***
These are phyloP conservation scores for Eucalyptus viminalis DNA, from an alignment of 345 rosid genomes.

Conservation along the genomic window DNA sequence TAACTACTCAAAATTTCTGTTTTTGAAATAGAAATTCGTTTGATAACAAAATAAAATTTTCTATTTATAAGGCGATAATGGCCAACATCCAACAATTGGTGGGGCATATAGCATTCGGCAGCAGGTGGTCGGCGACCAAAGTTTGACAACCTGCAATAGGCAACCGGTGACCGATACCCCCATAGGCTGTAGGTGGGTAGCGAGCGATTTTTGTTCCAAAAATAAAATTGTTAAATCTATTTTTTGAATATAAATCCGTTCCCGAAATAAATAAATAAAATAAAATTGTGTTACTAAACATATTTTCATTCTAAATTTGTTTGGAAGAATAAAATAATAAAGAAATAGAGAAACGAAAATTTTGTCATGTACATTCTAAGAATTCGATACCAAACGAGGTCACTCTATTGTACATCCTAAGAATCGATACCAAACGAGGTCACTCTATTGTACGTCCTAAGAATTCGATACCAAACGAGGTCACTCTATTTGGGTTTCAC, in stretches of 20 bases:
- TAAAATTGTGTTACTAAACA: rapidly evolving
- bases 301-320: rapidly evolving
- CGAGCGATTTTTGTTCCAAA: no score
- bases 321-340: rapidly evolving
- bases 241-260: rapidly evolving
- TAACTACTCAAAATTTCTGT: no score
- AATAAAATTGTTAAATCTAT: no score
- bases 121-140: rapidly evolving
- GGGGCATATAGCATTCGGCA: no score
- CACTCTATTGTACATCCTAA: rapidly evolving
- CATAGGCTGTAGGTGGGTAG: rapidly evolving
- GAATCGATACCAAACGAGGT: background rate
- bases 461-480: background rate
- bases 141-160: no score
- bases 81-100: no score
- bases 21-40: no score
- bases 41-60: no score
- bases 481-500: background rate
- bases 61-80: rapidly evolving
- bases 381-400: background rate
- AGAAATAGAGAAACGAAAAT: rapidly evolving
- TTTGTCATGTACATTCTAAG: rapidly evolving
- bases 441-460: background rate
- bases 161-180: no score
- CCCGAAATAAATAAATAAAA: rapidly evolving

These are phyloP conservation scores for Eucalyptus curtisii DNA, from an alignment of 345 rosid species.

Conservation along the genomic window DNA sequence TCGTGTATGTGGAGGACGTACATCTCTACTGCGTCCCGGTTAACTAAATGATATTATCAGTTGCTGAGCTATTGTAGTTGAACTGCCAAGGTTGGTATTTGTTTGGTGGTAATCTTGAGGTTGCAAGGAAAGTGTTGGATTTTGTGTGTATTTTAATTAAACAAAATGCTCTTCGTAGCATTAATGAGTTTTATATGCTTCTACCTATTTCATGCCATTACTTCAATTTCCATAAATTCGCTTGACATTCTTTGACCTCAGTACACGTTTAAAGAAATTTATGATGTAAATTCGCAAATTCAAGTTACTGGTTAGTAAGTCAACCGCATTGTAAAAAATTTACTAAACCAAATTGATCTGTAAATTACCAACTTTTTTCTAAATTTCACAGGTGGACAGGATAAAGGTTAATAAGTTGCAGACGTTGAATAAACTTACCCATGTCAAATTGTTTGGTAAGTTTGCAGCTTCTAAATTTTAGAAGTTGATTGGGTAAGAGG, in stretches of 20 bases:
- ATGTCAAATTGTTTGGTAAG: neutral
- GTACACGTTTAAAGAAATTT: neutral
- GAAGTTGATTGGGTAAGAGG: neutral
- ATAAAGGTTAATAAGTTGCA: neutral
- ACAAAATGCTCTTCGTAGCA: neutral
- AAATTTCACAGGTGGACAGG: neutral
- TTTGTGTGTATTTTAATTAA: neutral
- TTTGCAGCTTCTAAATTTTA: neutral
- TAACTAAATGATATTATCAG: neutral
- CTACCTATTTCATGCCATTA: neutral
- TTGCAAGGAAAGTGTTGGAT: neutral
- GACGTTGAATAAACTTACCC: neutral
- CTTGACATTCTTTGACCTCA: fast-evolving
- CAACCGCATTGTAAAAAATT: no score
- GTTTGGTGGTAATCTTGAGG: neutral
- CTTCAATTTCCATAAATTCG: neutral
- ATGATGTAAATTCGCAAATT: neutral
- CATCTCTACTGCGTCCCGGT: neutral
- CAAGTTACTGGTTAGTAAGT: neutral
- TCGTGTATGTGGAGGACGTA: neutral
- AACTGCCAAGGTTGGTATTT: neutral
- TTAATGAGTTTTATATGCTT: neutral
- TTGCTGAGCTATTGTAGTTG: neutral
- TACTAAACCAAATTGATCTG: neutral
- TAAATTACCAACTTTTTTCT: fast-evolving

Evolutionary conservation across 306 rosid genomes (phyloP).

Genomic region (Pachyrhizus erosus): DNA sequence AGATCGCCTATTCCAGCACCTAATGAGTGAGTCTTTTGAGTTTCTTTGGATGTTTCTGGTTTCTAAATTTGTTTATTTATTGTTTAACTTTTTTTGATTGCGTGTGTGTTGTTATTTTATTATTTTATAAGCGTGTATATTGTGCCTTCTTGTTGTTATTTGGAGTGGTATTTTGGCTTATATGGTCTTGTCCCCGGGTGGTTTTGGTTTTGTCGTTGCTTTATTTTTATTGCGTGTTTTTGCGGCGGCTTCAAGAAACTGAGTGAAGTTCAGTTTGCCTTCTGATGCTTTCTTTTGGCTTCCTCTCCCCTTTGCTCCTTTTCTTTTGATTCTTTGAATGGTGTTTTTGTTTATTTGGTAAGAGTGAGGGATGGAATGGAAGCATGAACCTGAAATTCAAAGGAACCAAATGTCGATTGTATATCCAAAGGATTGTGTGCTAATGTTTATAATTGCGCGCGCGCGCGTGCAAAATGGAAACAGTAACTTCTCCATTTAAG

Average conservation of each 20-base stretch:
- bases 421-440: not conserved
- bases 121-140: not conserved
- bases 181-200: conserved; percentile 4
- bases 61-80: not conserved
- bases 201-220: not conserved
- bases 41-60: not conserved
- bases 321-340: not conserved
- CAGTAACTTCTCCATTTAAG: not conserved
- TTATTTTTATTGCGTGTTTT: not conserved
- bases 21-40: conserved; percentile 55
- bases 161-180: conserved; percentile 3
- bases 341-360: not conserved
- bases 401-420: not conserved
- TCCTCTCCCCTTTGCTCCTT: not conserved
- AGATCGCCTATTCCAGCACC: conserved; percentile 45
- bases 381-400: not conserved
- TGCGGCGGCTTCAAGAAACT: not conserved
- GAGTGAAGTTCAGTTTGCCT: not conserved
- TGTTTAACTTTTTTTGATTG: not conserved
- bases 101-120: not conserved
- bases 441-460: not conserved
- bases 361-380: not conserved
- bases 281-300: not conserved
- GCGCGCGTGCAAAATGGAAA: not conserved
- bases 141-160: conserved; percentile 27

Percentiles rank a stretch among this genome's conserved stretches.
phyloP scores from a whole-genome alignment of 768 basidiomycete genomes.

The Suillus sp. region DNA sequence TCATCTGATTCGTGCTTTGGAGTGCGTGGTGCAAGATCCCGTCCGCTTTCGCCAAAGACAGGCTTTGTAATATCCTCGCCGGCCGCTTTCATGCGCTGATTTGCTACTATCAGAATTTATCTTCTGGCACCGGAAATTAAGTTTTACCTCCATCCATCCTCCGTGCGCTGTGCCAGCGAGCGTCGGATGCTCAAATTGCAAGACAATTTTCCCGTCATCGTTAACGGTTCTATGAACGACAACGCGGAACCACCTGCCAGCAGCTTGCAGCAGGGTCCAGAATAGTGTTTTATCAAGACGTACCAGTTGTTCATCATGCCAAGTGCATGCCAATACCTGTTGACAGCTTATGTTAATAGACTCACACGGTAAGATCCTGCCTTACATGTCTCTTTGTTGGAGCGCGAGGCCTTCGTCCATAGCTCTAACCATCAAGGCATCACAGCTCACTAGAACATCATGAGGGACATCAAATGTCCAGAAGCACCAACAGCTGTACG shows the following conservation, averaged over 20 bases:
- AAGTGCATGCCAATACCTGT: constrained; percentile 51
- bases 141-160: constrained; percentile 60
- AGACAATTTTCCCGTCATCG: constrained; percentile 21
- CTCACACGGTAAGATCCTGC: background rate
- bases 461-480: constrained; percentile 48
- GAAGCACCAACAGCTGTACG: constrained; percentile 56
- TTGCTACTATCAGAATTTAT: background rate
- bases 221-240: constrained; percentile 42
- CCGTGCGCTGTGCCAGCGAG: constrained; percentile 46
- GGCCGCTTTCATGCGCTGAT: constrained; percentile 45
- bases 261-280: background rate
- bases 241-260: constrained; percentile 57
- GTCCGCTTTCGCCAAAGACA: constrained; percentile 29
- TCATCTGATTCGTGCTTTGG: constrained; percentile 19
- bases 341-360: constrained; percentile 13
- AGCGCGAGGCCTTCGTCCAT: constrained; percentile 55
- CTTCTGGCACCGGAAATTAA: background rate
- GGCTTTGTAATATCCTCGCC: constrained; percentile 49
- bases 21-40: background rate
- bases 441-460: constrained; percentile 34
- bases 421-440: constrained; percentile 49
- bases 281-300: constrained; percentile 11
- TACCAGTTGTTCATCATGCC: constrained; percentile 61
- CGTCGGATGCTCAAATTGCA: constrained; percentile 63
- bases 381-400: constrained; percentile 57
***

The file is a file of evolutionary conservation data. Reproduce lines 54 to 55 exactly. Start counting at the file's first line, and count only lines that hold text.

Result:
- TAAATTACCAACTTTTTTCT: fast-evolving

Evolutionary conservation across 306 rosid genomes (phyloP).